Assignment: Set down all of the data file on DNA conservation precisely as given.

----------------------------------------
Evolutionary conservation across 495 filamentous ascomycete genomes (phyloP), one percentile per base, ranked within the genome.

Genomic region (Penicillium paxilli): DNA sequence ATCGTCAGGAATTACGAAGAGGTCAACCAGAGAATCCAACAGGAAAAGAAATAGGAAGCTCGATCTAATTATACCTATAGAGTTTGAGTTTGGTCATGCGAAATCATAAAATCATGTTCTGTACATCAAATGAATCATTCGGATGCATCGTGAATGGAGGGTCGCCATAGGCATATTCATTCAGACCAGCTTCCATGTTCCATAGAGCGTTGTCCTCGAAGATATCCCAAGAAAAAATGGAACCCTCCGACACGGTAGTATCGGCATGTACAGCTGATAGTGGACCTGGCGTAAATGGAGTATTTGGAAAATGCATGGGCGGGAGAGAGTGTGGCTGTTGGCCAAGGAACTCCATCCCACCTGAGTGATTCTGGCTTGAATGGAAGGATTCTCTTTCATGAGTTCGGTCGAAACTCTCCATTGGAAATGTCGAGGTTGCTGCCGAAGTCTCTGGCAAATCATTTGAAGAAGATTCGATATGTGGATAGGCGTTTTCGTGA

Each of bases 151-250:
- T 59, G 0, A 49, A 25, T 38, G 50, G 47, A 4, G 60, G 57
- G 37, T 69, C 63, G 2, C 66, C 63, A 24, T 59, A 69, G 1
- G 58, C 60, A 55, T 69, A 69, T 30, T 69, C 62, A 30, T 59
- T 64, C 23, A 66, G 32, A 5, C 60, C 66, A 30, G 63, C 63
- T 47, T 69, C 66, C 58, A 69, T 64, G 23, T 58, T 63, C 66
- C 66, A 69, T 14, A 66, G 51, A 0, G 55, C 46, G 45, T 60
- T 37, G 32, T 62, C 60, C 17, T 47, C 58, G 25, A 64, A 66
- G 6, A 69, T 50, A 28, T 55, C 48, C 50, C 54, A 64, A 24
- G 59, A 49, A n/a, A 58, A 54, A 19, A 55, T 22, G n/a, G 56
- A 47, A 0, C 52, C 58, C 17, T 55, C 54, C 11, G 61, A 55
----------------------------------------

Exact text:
Evolutionary conservation across 495 filamentous ascomycete genomes (phyloP), one percentile per base, ranked within the genome.

Genomic region (Penicillium paxilli): DNA sequence ATCGTCAGGAATTACGAAGAGGTCAACCAGAGAATCCAACAGGAAAAGAAATAGGAAGCTCGATCTAATTATACCTATAGAGTTTGAGTTTGGTCATGCGAAATCATAAAATCATGTTCTGTACATCAAATGAATCATTCGGATGCATCGTGAATGGAGGGTCGCCATAGGCATATTCATTCAGACCAGCTTCCATGTTCCATAGAGCGTTGTCCTCGAAGATATCCCAAGAAAAAATGGAACCCTCCGACACGGTAGTATCGGCATGTACAGCTGATAGTGGACCTGGCGTAAATGGAGTATTTGGAAAATGCATGGGCGGGAGAGAGTGTGGCTGTTGGCCAAGGAACTCCATCCCACCTGAGTGATTCTGGCTTGAATGGAAGGATTCTCTTTCATGAGTTCGGTCGAAACTCTCCATTGGAAATGTCGAGGTTGCTGCCGAAGTCTCTGGCAAATCATTTGAAGAAGATTCGATATGTGGATAGGCGTTTTCGTGA

Each of bases 151-250:
- T 59, G 0, A 49, A 25, T 38, G 50, G 47, A 4, G 60, G 57
- G 37, T 69, C 63, G 2, C 66, C 63, A 24, T 59, A 69, G 1
- G 58, C 60, A 55, T 69, A 69, T 30, T 69, C 62, A 30, T 59
- T 64, C 23, A 66, G 32, A 5, C 60, C 66, A 30, G 63, C 63
- T 47, T 69, C 66, C 58, A 69, T 64, G 23, T 58, T 63, C 66
- C 66, A 69, T 14, A 66, G 51, A 0, G 55, C 46, G 45, T 60
- T 37, G 32, T 62, C 60, C 17, T 47, C 58, G 25, A 64, A 66
- G 6, A 69, T 50, A 28, T 55, C 48, C 50, C 54, A 64, A 24
- G 59, A 49, A n/a, A 58, A 54, A 19, A 55, T 22, G n/a, G 56
- A 47, A 0, C 52, C 58, C 17, T 55, C 54, C 11, G 61, A 55